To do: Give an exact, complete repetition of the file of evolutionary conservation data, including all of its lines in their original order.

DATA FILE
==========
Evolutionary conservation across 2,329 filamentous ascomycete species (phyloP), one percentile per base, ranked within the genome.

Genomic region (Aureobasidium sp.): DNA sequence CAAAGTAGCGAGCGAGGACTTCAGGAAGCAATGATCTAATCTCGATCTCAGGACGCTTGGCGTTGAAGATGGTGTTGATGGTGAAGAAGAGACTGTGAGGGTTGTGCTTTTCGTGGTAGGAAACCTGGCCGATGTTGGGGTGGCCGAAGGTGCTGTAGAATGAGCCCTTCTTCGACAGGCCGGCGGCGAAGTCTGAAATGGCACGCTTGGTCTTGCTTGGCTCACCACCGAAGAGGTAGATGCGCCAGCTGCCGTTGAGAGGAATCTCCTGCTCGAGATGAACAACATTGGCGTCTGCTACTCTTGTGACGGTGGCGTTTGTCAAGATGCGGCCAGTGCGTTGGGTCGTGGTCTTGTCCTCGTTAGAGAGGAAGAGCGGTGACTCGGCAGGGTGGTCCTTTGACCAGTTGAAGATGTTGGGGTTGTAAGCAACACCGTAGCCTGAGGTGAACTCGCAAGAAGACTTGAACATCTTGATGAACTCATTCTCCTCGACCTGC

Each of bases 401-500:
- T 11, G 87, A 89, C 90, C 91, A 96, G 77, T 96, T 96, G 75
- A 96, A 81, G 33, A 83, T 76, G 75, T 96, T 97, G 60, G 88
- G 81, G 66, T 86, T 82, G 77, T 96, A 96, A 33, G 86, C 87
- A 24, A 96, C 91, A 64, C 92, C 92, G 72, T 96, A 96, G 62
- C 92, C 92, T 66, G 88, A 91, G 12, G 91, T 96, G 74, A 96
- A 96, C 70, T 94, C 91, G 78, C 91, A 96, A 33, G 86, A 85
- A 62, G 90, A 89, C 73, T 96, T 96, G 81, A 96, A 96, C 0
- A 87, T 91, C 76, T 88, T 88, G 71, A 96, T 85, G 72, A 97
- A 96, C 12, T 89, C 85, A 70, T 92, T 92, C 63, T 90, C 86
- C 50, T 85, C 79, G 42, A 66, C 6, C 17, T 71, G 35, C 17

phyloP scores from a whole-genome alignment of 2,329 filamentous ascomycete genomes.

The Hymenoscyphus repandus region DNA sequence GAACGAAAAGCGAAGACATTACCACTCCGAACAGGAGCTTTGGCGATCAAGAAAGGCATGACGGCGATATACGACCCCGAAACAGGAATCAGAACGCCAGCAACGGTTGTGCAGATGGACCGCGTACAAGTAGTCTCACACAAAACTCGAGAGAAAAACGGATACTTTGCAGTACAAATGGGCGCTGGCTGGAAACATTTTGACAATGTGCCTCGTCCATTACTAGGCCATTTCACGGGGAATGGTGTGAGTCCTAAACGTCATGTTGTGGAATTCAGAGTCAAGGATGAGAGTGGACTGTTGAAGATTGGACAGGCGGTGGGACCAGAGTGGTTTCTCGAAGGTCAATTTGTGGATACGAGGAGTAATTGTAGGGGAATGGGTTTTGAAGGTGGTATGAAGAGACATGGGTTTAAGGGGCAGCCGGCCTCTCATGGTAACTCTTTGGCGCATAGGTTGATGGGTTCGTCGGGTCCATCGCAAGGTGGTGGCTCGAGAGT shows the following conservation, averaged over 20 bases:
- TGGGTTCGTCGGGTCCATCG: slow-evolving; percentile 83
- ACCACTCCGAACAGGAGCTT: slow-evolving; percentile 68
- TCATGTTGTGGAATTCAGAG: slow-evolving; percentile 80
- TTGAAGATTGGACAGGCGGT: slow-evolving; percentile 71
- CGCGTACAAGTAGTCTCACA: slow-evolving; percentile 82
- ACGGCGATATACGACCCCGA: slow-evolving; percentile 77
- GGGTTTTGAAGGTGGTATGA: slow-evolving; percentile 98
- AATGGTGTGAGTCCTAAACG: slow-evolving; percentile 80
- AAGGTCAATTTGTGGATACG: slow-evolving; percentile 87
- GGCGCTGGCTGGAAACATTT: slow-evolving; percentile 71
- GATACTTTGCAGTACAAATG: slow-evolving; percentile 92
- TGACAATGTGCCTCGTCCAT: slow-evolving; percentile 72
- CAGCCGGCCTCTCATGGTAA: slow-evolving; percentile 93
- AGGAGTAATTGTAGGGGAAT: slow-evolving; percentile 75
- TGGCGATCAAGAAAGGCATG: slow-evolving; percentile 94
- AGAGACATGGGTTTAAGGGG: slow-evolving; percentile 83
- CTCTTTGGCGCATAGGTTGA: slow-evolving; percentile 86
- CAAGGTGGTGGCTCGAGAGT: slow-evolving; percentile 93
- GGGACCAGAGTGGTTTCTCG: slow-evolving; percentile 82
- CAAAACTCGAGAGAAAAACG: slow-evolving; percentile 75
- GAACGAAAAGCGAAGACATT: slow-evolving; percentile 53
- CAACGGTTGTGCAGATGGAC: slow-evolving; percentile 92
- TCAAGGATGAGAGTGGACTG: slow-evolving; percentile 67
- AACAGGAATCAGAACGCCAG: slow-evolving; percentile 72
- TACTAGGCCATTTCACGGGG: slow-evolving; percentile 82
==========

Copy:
Evolutionary conservation across 2,329 filamentous ascomycete species (phyloP), one percentile per base, ranked within the genome.

Genomic region (Aureobasidium sp.): DNA sequence CAAAGTAGCGAGCGAGGACTTCAGGAAGCAATGATCTAATCTCGATCTCAGGACGCTTGGCGTTGAAGATGGTGTTGATGGTGAAGAAGAGACTGTGAGGGTTGTGCTTTTCGTGGTAGGAAACCTGGCCGATGTTGGGGTGGCCGAAGGTGCTGTAGAATGAGCCCTTCTTCGACAGGCCGGCGGCGAAGTCTGAAATGGCACGCTTGGTCTTGCTTGGCTCACCACCGAAGAGGTAGATGCGCCAGCTGCCGTTGAGAGGAATCTCCTGCTCGAGATGAACAACATTGGCGTCTGCTACTCTTGTGACGGTGGCGTTTGTCAAGATGCGGCCAGTGCGTTGGGTCGTGGTCTTGTCCTCGTTAGAGAGGAAGAGCGGTGACTCGGCAGGGTGGTCCTTTGACCAGTTGAAGATGTTGGGGTTGTAAGCAACACCGTAGCCTGAGGTGAACTCGCAAGAAGACTTGAACATCTTGATGAACTCATTCTCCTCGACCTGC

Each of bases 401-500:
- T 11, G 87, A 89, C 90, C 91, A 96, G 77, T 96, T 96, G 75
- A 96, A 81, G 33, A 83, T 76, G 75, T 96, T 97, G 60, G 88
- G 81, G 66, T 86, T 82, G 77, T 96, A 96, A 33, G 86, C 87
- A 24, A 96, C 91, A 64, C 92, C 92, G 72, T 96, A 96, G 62
- C 92, C 92, T 66, G 88, A 91, G 12, G 91, T 96, G 74, A 96
- A 96, C 70, T 94, C 91, G 78, C 91, A 96, A 33, G 86, A 85
- A 62, G 90, A 89, C 73, T 96, T 96, G 81, A 96, A 96, C 0
- A 87, T 91, C 76, T 88, T 88, G 71, A 96, T 85, G 72, A 97
- A 96, C 12, T 89, C 85, A 70, T 92, T 92, C 63, T 90, C 86
- C 50, T 85, C 79, G 42, A 66, C 6, C 17, T 71, G 35, C 17

phyloP scores from a whole-genome alignment of 2,329 filamentous ascomycete genomes.

The Hymenoscyphus repandus region DNA sequence GAACGAAAAGCGAAGACATTACCACTCCGAACAGGAGCTTTGGCGATCAAGAAAGGCATGACGGCGATATACGACCCCGAAACAGGAATCAGAACGCCAGCAACGGTTGTGCAGATGGACCGCGTACAAGTAGTCTCACACAAAACTCGAGAGAAAAACGGATACTTTGCAGTACAAATGGGCGCTGGCTGGAAACATTTTGACAATGTGCCTCGTCCATTACTAGGCCATTTCACGGGGAATGGTGTGAGTCCTAAACGTCATGTTGTGGAATTCAGAGTCAAGGATGAGAGTGGACTGTTGAAGATTGGACAGGCGGTGGGACCAGAGTGGTTTCTCGAAGGTCAATTTGTGGATACGAGGAGTAATTGTAGGGGAATGGGTTTTGAAGGTGGTATGAAGAGACATGGGTTTAAGGGGCAGCCGGCCTCTCATGGTAACTCTTTGGCGCATAGGTTGATGGGTTCGTCGGGTCCATCGCAAGGTGGTGGCTCGAGAGT shows the following conservation, averaged over 20 bases:
- TGGGTTCGTCGGGTCCATCG: slow-evolving; percentile 83
- ACCACTCCGAACAGGAGCTT: slow-evolving; percentile 68
- TCATGTTGTGGAATTCAGAG: slow-evolving; percentile 80
- TTGAAGATTGGACAGGCGGT: slow-evolving; percentile 71
- CGCGTACAAGTAGTCTCACA: slow-evolving; percentile 82
- ACGGCGATATACGACCCCGA: slow-evolving; percentile 77
- GGGTTTTGAAGGTGGTATGA: slow-evolving; percentile 98
- AATGGTGTGAGTCCTAAACG: slow-evolving; percentile 80
- AAGGTCAATTTGTGGATACG: slow-evolving; percentile 87
- GGCGCTGGCTGGAAACATTT: slow-evolving; percentile 71
- GATACTTTGCAGTACAAATG: slow-evolving; percentile 92
- TGACAATGTGCCTCGTCCAT: slow-evolving; percentile 72
- CAGCCGGCCTCTCATGGTAA: slow-evolving; percentile 93
- AGGAGTAATTGTAGGGGAAT: slow-evolving; percentile 75
- TGGCGATCAAGAAAGGCATG: slow-evolving; percentile 94
- AGAGACATGGGTTTAAGGGG: slow-evolving; percentile 83
- CTCTTTGGCGCATAGGTTGA: slow-evolving; percentile 86
- CAAGGTGGTGGCTCGAGAGT: slow-evolving; percentile 93
- GGGACCAGAGTGGTTTCTCG: slow-evolving; percentile 82
- CAAAACTCGAGAGAAAAACG: slow-evolving; percentile 75
- GAACGAAAAGCGAAGACATT: slow-evolving; percentile 53
- CAACGGTTGTGCAGATGGAC: slow-evolving; percentile 92
- TCAAGGATGAGAGTGGACTG: slow-evolving; percentile 67
- AACAGGAATCAGAACGCCAG: slow-evolving; percentile 72
- TACTAGGCCATTTCACGGGG: slow-evolving; percentile 82